I came awake this morning and mentally organized my day while still laying upon my comfortable bed. The slats in the bedroom window shades had somehow shifted and I woke with a thin stream of sunlight on my face.
I realized several things at the same time. First is that my waking feels more normal now that my Ambien dose is down to a quarter pill a night. I am almost done weaning from my addiction to this medication, and it is going well. I still wake about twenty times each night surfacing from unusual dreams, but I now know I will feel better after having completed this change.
The second thing I realized is the long list of errands and work I need to accomplish this day. I have bills to pay, shopping to sadly attend to, writing to sit in front of (while I pretend to be a creative and productive person) and my closet to clean. I already know I will never clean the closet, but I like to pretend that will happen someday soon, so I keep mentally listing it as one of the day’s occupations.
While I am still lying down and tentatively stretching before letting my feet hit the floor I think about Ben Lecomte.
You don’t know about Ben Lecomte?
He is in the Pacific Ocean right now.
He is stroking strongly through the cold water. Reaching, twisting and kicking his way forward for eight hours each day among wind, swells of water, rain, sharks and jellyfish. He is trailed by his team on the support sailing yacht “Discoverer”. He is not alone out there in the Pacific, but he is alone in the water. Each arm stroke belongs to him. Each moment consists of the commitment to continue to swim.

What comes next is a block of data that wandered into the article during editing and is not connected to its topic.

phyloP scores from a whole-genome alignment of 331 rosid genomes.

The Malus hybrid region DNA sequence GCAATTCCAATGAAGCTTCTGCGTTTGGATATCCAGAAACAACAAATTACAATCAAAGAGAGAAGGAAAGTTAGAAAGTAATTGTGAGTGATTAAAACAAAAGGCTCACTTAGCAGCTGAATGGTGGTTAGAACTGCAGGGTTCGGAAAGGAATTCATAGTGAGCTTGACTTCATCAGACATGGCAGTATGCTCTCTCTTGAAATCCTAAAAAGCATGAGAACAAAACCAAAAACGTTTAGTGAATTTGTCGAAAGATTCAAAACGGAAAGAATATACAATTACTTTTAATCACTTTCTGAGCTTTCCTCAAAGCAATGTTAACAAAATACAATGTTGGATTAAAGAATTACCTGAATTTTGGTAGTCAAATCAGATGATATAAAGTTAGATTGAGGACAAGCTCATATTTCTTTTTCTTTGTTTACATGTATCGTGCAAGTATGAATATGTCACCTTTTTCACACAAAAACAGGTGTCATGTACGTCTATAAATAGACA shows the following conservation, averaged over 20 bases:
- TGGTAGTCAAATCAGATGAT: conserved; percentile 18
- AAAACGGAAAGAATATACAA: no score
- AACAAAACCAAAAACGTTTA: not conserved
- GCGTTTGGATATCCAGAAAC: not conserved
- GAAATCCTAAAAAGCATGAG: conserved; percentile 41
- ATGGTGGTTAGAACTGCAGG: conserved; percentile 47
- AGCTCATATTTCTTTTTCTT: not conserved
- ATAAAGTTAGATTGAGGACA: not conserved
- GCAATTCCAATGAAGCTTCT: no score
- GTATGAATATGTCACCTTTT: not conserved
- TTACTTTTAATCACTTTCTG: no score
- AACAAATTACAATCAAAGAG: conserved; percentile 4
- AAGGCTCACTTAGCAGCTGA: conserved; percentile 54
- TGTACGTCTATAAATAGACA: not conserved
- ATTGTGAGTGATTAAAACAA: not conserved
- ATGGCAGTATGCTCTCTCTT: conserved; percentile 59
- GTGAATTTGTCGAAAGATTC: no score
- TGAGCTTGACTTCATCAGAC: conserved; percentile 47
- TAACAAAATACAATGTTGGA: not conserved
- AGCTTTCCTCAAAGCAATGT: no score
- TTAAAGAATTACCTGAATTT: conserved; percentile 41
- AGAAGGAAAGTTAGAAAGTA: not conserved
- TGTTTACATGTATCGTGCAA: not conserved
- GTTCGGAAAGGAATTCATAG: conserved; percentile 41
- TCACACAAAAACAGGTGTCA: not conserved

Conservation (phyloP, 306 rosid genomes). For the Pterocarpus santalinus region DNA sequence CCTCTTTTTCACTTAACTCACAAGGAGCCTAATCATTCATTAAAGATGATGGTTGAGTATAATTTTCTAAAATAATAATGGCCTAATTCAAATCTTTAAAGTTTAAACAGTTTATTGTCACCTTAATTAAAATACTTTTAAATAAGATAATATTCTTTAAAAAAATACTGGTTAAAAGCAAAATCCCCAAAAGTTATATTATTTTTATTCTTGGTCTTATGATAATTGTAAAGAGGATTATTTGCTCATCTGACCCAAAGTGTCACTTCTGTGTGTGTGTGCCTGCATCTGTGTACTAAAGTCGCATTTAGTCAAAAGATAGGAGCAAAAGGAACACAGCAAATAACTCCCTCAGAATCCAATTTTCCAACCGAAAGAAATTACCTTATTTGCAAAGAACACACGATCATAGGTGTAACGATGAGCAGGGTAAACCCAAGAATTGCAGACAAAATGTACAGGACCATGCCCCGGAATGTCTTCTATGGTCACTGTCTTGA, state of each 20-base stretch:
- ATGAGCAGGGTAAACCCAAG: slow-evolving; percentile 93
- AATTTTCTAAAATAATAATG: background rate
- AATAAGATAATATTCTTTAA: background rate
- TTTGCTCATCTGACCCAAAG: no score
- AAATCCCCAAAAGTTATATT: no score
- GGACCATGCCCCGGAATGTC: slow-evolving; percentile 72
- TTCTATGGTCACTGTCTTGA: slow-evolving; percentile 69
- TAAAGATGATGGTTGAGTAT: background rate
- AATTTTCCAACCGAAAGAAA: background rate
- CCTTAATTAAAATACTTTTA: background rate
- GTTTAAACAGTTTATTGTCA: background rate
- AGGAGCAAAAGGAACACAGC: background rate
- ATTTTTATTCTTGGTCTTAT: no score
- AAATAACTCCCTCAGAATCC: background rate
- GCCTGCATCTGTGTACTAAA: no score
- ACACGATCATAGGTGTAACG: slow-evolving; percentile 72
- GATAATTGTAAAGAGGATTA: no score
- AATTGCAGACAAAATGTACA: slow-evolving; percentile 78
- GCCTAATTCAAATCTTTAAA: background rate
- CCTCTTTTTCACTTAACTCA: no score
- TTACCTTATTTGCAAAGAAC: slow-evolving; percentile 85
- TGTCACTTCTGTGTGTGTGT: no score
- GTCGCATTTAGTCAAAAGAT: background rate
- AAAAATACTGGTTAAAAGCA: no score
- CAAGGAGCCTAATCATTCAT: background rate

I have lowered my feet to the floor and straighten my bed before undertaking my day’s goals. I will write, maybe exercise and probably talk to family on the phone.
Ben Lecomte will still be in the Pacific.
He is swimming from Tokyo to San Francisco. He is attempting The Longest Swim. Throughout the day, while I am drinking coffee and deciding between a breakfast yogurt and an Eggo waffle, Ben will be swimming.
I will be petting my cat but he will be swimming.
I will be running my errands, and he will still be swimming.
But in my own way, I am swimming too. I may not be engaging in the longest swim, but each day is made up of intentions to reach goals.
Sometimes they are small goals, like my day today of doing things that must be done but can be achieved with short bursts of effort. Swimming sprints.
But we all have larger goals as well. Milestones we strive to reach over weeks, months and sometimes even years.
We jump into cold water. We work to reach our goals.
Marriage is a very long swim.
My son and the woman of his dreams are getting married next week.
This event is sometimes referred to as “taking the plunge”.
We will cheer them as they dive in, and I expect, they too will be swimming through good weather and bad, warm and cold, with hazards and challenges along the way.
I know they will reach the far shore of their trip.
Like Ben Lecomte, they will be slicing through life.
I think of Ben making progress through the Pacific Ocean. He has trained and prepared. He is brave and strong and daring in his goal.
I know my kids are as well.
We all have our own longest swim. We all must jump in before we swim.
I wish us smooth water and a strong current.
My son and his new wife are strong swimmers together. They will make it on their own.
But sometimes they may need a support sailing team as they navigate forward.
That will be all of us. Trailing them with love into their new lives.
A Very Personal Plunge